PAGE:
It’s easy to beat up on “tuning”. Even the plumber’s assistant thinks that sounds bad. The sound bite is what you went with. I guess, read the papers.

• JCH wrote: “It’s easy to beat up on “tuning”. Even the plumber’s assistant thinks that sounds bad. The sound bite is what you went with. I guess, read the papers.” He quoted Held saying:

“…nearly every model has been calibrated precisely to the 20th century climate records—otherwise it would have ended up in the trash. “It’s fair to say all models have tuned it,” says Isaac Held.”

This leaves a massive problem: It is scientifically improper to use a model or models that have been tuned to reproduce 20th century waring to ATTRIBUTE that warming to man (or rising GHGs). This point is clearly illustrated by a prophetic short paper published by Lorenz in 1991 entitled “Chaos, Spontaneous Climatic Variations and Detection of the Greenhouse Effect”. (now paywalled, so I’ll quote some)

https://www.sciencedirect.com/science/article/pii/B9780444883513500350

Abstract: “We illustrate some of the general properties of chaotic dissipative dynamical systems with a simple model. One frequently observed property is the existence of extended intervals, longer than any built-in time scale, during which the system exhibits one type of behavior, followed by extended intervals when another type predominates. In models designed to simulate a climate system with no external variability, we find that an interval may persist for decades. We note the consequent difficulty in attributing particular real climatic changes to causes that are not purely internal. We conclude that we cannot say at present, on the basis of observations alone, that a greenhouse-gas-induced global warming has already set in, nor can we say that it has not already set in.”

“Imagine for the moment a scenario in which we have traveled to a new location, with whose weather we are unfamiliar. For the first ten days or so the maximum temperature varies between 5 and 15 degC. Suddenly, on two successive days, it exceeds 25 degC. Do we on the second warm day, or perhaps the first, conclude that somebody or something is tampering with the weather? Almost surely we do not …”

“Now consider a second scenario where a succession of ten or more decades without extreme global average temperature is followed by two decades with decidedly higher averages; possibly we shall face such a situation before the 20th century ends.”

(Written in 1991 and prophetic as it turns out. And followed by the Pause.)

“Does this situation really differ from the previous one? … Certainly no observations have told us that decadal-mean temperatures are nearly constant under constant external influences. If we discard all theoretical considerations [such as forcing], we can not distinguish between the two scenarios.” [10 days and 10 decades of little change followed by 2 days or decades of change.]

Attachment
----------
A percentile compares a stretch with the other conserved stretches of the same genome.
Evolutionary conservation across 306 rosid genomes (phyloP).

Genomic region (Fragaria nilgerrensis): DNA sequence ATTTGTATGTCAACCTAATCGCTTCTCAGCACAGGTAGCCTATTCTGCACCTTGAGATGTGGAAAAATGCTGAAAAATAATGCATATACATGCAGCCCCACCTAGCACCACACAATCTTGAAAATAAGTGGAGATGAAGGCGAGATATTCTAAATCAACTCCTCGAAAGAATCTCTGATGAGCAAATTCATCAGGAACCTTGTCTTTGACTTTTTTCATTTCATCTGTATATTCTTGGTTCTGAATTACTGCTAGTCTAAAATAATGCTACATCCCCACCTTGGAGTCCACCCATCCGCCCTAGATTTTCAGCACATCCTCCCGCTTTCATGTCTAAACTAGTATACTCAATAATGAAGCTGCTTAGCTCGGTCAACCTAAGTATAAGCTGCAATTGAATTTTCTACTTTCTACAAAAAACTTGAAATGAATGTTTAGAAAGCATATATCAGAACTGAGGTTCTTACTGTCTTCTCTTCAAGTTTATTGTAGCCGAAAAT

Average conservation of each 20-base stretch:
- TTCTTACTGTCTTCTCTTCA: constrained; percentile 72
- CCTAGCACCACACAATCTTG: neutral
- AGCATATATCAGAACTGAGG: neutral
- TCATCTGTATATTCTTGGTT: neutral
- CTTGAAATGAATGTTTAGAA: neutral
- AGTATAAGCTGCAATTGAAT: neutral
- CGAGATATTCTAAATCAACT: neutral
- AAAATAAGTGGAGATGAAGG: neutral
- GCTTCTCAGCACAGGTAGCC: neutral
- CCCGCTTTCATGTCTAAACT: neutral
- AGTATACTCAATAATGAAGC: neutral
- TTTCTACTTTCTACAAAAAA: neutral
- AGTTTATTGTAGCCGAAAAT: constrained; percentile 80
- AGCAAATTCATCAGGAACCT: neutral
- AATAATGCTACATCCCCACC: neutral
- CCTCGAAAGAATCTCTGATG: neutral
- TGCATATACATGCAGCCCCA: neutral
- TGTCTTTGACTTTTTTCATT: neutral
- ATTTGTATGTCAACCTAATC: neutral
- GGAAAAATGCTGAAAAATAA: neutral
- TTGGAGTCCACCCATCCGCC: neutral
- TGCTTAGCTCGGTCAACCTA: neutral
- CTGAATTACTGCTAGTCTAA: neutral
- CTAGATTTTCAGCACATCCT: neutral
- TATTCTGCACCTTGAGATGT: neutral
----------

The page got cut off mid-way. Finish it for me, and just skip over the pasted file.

Then Lorenz discusses statistical approaches to identifying change and the problem of long-term persistence. When the possibility of LTP is included, the null hypothesis is hard to reject.*

“If our only evidence were observational, we might have to pause at this point and wait for more data to accumulate. However, since we do have theoretical results, and since, in fact, the entire greenhouse effect would have remained unsuspected without some theory, we can put theory to use.”

Lorenz then discusses what running a AOGCM with and without anthropogenic factors and comparing the difference with the amount of warming observed over the last one or two decades.

“This somewhat unorthodox procedure [for detecting a change due to the rising greenhouse effect] would be quite unacceptable if the new null hypothesis had been formulated after the fact, that is, if the observed climatic trend had directly or indirectly affected the statement of the hypothesis. This would be the case, for example, if the MODELS HAD BEEN TUNED TO FIT THE OBSERVED COURSE OF THE CLIMATE.”

In other words, if Held is correct, Lorenz is saying that the IPCC’s attribution statements are bogus.

*Lorenz discussed the ten decades of the instrumental record with little warming (1880-1980, data that has been refined in the last 25 years). We also have 1000 decades of unforced variability during the Holocene – albeit recorded much less accurately via a variety of proxies. My intuition suggests this 1000-fold increase in data may place some practical limit on how big an effect chaos can be responsible for. Comments on this conclusion would be greatly appreciated.